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Frilly Frilly Foo Foo: How to Make a Tutu

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Frilly Tutu Skirt

Dodgy crafting… good thing my 2 year old is not a tough critic

New and Improved Tutu
This one’s a bit better than the last.

Here’s my first and second go at making a girly frilly tutu. There are probably hundreds of tutorials out there on how to make these. And, did I read any of them? NO! Probably should have first, but anyway, it came out good enough for Margo to think it was cool. Here’s how I made mine in a few steps with dodgy pictures, inaccurate measurements and uneven hems 🙂 But, really who has time to be perfect?

Step #1

Gather your materials (can you tell I’m a science teacher?)

-Waistband: you can buy a pre-made headband, or if you know how to crochet or knit, you can make one for yourself. You can also use non-roll elastic.  Anything with holes will do for the style I’ve done in the picture. The holes don’t need to be very big, but the the waistband should be stretchy.  Or, you can skip the waistband, and just use anything that is stretchy, like elastic and just loop the fabric around.

Tulle fabric: Approx. 1 meter (1 yard) of fabric will do for a child, depends on this fabric is sometimes called wedding veil fabric. It has very fine netting and is usually made from nylon or something synthetic. Choose some tulle that is nice and soft!  The scratchy stuff will be itchy on your kid!  If it’s really sheer and you’re worried about it being see through, just make sure you add extra strips of fabric.  This will make it extra ‘foofy’ too.  You can even double up the more sheer stuff and that should suffice. The tightly woven kind or thick stuff does the whole ‘poofy’ thing better, and an added bonus is that you can’t see their pants under the tutu, but may be a bit more scratchy.  Just use your common sense and buy stuff that feels soft to the touch.

Step #2 (if you’re making your waistband)

If you already know how to crochet or knit, please ignore my dodgy crocheting skills. If you want to learn how to crochet or knit, now is a good time, this is an extremely easy thing to make. There are many tutorials out there on how to make a simple band. Make the chain so that it is the correct size to fit around the child’s waist.

Making a chain

Make a chain (make sure to use some yarn that is not scratchy. My daughter hates real wool. ‘It’s scratchy!’ she complains!

Connect the chain when you have the required length to fit around the waist, and build using a single crochet until you have reached the desired width of your waistband.

Waistband

Dodgy crocheting, but it’s okay: the finished waistband (make as tall as you like).

Step #3

Cut your fabric into long rectangular pieces, the desired length of the piece will depend on the height of the child (or adult, who knows who wants to wear a tutu). I would make the width about 4 inches (10 centimeters) or bigger. You may or may not use all of your fabric, depending on how fluffy you want the tutu and what kind of material you have bought. Better to make them all the same length, unless you don’t care about dodgy crafting like me! Folding your material into many layers, like pictured below will help you to keep them the same length. I finally thought of this the second time around… duh.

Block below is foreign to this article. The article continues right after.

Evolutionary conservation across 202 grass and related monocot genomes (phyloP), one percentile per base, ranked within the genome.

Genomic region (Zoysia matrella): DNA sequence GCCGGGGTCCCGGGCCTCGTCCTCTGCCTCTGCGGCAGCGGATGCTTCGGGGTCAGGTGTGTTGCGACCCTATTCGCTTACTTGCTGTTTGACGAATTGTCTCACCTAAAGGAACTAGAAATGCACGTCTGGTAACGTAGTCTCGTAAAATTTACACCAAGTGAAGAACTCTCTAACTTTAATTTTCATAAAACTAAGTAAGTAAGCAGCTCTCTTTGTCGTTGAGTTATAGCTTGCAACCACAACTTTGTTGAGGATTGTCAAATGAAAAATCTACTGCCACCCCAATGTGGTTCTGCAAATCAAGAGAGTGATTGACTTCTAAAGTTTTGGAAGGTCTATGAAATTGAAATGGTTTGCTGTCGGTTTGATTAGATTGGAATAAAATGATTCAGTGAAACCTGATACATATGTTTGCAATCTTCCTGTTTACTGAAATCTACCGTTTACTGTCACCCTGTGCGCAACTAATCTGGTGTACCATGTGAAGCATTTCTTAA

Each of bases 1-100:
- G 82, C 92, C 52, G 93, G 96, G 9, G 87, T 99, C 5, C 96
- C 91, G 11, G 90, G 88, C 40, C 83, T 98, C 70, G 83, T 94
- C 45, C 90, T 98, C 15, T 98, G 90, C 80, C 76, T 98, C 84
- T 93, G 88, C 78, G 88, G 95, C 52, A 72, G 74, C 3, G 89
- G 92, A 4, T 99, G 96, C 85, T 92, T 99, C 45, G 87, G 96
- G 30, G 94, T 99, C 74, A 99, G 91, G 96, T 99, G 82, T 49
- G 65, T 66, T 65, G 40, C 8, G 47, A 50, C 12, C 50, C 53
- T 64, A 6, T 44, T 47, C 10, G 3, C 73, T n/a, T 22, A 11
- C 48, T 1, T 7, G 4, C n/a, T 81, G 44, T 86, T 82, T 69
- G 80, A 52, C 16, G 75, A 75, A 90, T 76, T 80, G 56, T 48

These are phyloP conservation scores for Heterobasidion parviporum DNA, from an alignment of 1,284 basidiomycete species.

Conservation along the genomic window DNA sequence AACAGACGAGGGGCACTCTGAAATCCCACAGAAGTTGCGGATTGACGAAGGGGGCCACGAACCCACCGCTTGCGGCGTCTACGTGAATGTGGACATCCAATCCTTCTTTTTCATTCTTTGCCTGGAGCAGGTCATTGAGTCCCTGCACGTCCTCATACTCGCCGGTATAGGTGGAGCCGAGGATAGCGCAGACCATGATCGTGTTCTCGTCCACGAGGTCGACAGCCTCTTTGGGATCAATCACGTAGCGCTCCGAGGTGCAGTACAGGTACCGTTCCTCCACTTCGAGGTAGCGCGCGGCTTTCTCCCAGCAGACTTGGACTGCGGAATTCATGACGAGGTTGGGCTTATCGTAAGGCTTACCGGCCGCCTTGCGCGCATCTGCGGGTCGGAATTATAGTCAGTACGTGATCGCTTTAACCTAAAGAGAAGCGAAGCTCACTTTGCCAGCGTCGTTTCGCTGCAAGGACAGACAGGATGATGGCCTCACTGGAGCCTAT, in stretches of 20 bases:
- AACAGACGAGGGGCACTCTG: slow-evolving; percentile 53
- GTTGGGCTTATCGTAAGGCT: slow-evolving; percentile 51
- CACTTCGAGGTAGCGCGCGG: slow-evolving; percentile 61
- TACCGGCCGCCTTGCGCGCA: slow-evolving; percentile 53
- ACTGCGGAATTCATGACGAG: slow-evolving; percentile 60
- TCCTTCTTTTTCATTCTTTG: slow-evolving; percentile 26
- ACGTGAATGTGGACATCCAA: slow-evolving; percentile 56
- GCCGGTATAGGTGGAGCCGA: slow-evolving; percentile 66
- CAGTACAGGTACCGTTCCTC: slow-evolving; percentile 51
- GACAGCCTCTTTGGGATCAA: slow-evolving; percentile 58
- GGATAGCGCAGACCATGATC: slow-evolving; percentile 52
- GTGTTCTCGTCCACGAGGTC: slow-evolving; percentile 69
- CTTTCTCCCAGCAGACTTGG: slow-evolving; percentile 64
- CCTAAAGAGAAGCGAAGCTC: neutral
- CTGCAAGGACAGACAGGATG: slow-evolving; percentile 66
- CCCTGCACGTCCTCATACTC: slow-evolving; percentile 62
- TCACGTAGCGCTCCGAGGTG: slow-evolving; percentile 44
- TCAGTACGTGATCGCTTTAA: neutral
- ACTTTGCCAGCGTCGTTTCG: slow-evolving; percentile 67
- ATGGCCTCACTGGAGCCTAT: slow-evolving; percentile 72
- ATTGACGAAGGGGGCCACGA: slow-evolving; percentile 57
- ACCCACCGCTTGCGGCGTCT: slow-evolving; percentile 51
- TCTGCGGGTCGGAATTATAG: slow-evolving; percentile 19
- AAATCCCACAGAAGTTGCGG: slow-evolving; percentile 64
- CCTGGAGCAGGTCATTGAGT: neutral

Fabric in long stripes

More inaccurate crafting: make long rectangular cuts from your fabric.

cutting fabric

An easy and quick way to cut lots of the fabric in even strips is to fold it, like so….

Step #4

Connect fabric to the waist band by folding the fabric in half, inserting through a hole in the waistband near the edge and then making a LOOSE hitch. If the hitch is pulled too tight, it looses the fluffy factor big time.

Inserting the fabric into the waistband

After folding rectangle strip in half, insert through a hole in the waistband.

Tie a hitch

Make a LOOSE hitch

Tighten the hitch

TOO TIGHT! This hitch I pulled too tight. Can you see how it loses it’s fluff?

Step #5

Insert the desired amount of fabric into your waistband until you have achieved the amount of poof you want. My husband was the best judge. He said, ‘NOT PUFFY ENOUGH!’. So, I kept adding more until I ran out of fabric.

Frilly Tutu Skirt

Final product. Leave on the couch for your daughter (ok, there could be some boys out there who want one too!), to find in the morning 🙂

Conclusion (I really am a science teacher!):

For my two year old, it was ok, but if doing again, like I mentioned, I would have chosen a less sheer tulle fabric than the one I chose. Make sure it’s not too stiff though! You can also double up if the fabric is too sheer,  I also would have measured the lengths of the strips, duh! I was just eyeballing it, and the bottom was all uneven. Anyway, Margo doesn’t care, she thought it was pretty cool! Would love to hear other’s comments: any tips, tricks to making these?

Here’s an edited version, I made another tutu for a gift, I think I made some very good improvements… not quite as dodgy, probably acceptable as a gift 🙂

New and Improved Tutu

This one’s a bit better than the last.

2 Responses »

  1. I’ve made a few tutu’s and a friend of mine told me that she actually wraps her tulle around a cookie sheet and cuts. They all come out the same length!

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